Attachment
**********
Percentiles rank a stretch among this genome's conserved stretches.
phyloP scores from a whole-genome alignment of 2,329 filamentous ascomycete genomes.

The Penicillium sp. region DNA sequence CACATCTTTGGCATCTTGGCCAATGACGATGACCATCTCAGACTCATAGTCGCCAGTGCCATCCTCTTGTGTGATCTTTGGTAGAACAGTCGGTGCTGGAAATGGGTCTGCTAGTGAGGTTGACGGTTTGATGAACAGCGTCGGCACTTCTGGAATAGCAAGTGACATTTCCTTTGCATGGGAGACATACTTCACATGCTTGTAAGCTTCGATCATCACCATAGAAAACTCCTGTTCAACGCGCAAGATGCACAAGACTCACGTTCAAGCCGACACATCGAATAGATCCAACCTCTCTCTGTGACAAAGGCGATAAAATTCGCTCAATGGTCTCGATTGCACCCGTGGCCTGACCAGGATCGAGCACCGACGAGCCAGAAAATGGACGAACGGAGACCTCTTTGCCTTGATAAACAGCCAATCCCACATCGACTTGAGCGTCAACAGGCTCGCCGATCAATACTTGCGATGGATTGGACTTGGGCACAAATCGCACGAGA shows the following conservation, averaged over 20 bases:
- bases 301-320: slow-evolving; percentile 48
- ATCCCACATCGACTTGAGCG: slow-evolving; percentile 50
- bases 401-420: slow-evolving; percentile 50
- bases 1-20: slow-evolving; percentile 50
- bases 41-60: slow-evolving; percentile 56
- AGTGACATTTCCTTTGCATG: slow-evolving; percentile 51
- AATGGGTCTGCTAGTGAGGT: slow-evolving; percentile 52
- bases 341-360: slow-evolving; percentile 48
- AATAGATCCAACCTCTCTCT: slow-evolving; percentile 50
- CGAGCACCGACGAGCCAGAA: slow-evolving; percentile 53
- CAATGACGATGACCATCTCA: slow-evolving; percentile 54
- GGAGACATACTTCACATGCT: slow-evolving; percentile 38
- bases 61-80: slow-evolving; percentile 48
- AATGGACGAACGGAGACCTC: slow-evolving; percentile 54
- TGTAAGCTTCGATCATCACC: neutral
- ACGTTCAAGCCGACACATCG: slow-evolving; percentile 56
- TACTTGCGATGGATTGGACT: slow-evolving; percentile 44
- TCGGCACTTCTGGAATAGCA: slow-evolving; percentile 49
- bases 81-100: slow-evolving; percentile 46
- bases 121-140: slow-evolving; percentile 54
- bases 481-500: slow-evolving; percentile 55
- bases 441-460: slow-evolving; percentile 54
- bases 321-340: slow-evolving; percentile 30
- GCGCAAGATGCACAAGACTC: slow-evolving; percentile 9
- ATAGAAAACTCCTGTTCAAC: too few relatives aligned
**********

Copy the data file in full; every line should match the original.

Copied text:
Percentiles rank a stretch among this genome's conserved stretches.
phyloP scores from a whole-genome alignment of 2,329 filamentous ascomycete genomes.

The Penicillium sp. region DNA sequence CACATCTTTGGCATCTTGGCCAATGACGATGACCATCTCAGACTCATAGTCGCCAGTGCCATCCTCTTGTGTGATCTTTGGTAGAACAGTCGGTGCTGGAAATGGGTCTGCTAGTGAGGTTGACGGTTTGATGAACAGCGTCGGCACTTCTGGAATAGCAAGTGACATTTCCTTTGCATGGGAGACATACTTCACATGCTTGTAAGCTTCGATCATCACCATAGAAAACTCCTGTTCAACGCGCAAGATGCACAAGACTCACGTTCAAGCCGACACATCGAATAGATCCAACCTCTCTCTGTGACAAAGGCGATAAAATTCGCTCAATGGTCTCGATTGCACCCGTGGCCTGACCAGGATCGAGCACCGACGAGCCAGAAAATGGACGAACGGAGACCTCTTTGCCTTGATAAACAGCCAATCCCACATCGACTTGAGCGTCAACAGGCTCGCCGATCAATACTTGCGATGGATTGGACTTGGGCACAAATCGCACGAGA shows the following conservation, averaged over 20 bases:
- bases 301-320: slow-evolving; percentile 48
- ATCCCACATCGACTTGAGCG: slow-evolving; percentile 50
- bases 401-420: slow-evolving; percentile 50
- bases 1-20: slow-evolving; percentile 50
- bases 41-60: slow-evolving; percentile 56
- AGTGACATTTCCTTTGCATG: slow-evolving; percentile 51
- AATGGGTCTGCTAGTGAGGT: slow-evolving; percentile 52
- bases 341-360: slow-evolving; percentile 48
- AATAGATCCAACCTCTCTCT: slow-evolving; percentile 50
- CGAGCACCGACGAGCCAGAA: slow-evolving; percentile 53
- CAATGACGATGACCATCTCA: slow-evolving; percentile 54
- GGAGACATACTTCACATGCT: slow-evolving; percentile 38
- bases 61-80: slow-evolving; percentile 48
- AATGGACGAACGGAGACCTC: slow-evolving; percentile 54
- TGTAAGCTTCGATCATCACC: neutral
- ACGTTCAAGCCGACACATCG: slow-evolving; percentile 56
- TACTTGCGATGGATTGGACT: slow-evolving; percentile 44
- TCGGCACTTCTGGAATAGCA: slow-evolving; percentile 49
- bases 81-100: slow-evolving; percentile 46
- bases 121-140: slow-evolving; percentile 54
- bases 481-500: slow-evolving; percentile 55
- bases 441-460: slow-evolving; percentile 54
- bases 321-340: slow-evolving; percentile 30
- GCGCAAGATGCACAAGACTC: slow-evolving; percentile 9
- ATAGAAAACTCCTGTTCAAC: too few relatives aligned